May 8, 2023 posted by Devon Baxter

“When’s Your Birthday?” (1937)

More specifically, when is Bob Clampett’s birthday? Today would mark his 110th, so to honor Clampett’s anniversary, here is a special treat: an animator draft/breakdown video of Bob’s first directorial job in animation!

As mentioned in the write-up for Porky’s Badtime Story, before Bob Clampett began supervising Looney Tunes for Leon Schlesinger, Clampett planned on leaving Schlesinger’s. Clampett hoped to produce a series of animated films based on John Carter of Mars, derived from a series of novels by Edgar Rice Burroughs. Burroughs and his son John Coleman supported Bob’s vision, but MGM—the project’s potential distributor—suggested a series based on Tarzan of the Apes, already a hit film series for Metro.

During July and August 1936, Clampett, now out of his contract with Schlesinger’s, worked with John Coleman Burroughs to assemble a crew of artists—including Chuck Jones as a head animator—for their new studio, incorporated as “Tarzantoons.” But, Clampett grew unenthusiastic over the proposed Tarzan cartoons and withdrew from the project altogether. Leon Schlesinger contacted Clampett to rearrange his contract, promising a higher salary and a chance to direct whenever a vacant directorial position appeared. That autumn, Schlesinger assigned Clampett to direct an animated Technicolor segment for a live-action feature, When’s Your Birthday?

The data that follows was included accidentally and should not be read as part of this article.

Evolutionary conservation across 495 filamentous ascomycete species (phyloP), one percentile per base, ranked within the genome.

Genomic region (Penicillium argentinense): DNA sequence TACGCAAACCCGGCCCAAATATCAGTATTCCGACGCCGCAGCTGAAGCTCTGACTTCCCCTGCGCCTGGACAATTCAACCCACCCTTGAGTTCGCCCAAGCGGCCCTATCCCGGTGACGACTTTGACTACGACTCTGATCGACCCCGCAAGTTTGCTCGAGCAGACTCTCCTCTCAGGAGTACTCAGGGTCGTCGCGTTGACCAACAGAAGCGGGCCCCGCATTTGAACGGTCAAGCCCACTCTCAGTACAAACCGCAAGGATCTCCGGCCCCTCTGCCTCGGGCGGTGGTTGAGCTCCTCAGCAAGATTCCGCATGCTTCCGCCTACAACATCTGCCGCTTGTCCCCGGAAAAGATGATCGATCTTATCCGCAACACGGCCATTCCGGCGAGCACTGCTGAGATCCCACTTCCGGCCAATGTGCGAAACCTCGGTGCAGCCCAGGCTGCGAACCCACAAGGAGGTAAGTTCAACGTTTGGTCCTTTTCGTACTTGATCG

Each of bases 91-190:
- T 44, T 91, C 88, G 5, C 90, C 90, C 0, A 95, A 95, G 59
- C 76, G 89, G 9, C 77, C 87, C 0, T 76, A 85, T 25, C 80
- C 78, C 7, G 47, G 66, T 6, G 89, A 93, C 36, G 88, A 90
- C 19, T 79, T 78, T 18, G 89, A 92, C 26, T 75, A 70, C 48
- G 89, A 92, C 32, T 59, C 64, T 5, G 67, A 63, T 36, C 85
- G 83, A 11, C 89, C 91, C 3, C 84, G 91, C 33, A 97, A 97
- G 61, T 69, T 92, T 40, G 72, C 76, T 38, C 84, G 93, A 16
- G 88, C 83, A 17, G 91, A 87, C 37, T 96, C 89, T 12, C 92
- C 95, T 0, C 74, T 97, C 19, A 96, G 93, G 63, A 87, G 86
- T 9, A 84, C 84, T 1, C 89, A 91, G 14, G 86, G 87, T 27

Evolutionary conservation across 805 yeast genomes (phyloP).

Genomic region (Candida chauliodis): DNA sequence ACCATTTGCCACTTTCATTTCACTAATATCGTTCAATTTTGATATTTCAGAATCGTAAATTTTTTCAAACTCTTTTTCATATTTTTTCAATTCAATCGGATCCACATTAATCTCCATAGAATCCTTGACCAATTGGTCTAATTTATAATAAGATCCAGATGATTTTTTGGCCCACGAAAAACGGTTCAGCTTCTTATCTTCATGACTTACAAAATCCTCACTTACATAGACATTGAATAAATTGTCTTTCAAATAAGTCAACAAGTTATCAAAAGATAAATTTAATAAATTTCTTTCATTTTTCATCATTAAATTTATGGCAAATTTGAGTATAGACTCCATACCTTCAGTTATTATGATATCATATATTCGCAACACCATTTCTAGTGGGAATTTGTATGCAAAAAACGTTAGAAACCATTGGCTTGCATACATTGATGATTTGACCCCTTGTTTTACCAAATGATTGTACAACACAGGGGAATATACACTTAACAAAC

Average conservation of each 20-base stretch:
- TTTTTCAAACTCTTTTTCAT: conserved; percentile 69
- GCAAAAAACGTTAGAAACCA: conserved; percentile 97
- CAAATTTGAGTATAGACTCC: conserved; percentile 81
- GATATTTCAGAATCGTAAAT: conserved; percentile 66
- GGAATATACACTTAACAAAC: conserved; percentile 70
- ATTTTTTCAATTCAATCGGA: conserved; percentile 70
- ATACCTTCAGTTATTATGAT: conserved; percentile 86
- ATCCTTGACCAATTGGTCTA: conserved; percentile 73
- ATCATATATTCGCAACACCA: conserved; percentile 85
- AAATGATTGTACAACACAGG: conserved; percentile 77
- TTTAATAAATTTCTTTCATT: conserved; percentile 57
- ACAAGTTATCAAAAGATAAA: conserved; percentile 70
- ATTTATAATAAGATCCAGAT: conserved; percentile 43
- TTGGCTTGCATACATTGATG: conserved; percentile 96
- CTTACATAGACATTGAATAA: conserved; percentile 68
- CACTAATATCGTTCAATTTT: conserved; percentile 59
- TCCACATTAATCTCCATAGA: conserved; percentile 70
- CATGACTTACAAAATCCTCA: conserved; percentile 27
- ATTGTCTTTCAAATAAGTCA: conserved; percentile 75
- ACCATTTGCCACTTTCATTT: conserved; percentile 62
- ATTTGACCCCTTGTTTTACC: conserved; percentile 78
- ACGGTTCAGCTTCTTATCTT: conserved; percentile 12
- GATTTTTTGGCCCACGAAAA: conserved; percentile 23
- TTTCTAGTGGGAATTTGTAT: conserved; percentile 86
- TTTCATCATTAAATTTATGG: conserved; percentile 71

The production draft for the animated segment seems to indicate that animation began on September 27, 1936, insofar as the third week of footage counts includes a tiny written indication of “Oct.” above the ninth of the month. Alternately, the drafts list the finish date—just under two months later—as December 15, suggesting a start date of October 27, and the notion that the handwritten “Oct.” could be in error.

Henry Taylor